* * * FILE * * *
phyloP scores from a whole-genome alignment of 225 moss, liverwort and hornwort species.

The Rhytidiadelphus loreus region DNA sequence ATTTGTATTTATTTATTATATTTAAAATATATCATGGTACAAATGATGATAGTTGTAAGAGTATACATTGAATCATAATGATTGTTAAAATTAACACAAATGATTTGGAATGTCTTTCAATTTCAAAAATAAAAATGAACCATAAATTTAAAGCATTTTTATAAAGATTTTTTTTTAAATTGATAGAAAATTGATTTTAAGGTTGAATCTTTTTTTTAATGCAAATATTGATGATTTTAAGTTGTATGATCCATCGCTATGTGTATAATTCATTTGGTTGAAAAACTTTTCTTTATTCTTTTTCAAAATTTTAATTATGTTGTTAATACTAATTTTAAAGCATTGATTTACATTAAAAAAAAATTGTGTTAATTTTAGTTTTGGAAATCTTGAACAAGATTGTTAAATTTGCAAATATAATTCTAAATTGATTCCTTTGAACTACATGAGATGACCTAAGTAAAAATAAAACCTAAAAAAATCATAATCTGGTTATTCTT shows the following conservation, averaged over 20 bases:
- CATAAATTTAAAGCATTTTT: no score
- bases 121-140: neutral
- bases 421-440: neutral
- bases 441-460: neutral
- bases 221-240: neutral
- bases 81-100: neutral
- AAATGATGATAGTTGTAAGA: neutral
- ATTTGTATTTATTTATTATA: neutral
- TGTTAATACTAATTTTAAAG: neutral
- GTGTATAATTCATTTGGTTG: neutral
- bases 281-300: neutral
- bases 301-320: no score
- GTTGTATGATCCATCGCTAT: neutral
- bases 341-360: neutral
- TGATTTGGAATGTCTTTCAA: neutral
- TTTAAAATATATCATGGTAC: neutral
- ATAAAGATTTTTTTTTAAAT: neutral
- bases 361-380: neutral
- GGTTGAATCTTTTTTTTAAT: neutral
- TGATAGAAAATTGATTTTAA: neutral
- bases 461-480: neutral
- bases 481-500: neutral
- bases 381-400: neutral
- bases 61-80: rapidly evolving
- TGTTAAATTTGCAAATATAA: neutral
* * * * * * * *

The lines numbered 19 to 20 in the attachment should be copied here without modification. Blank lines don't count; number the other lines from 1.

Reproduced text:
- ATAAAGATTTTTTTTTAAAT: neutral
- bases 361-380: neutral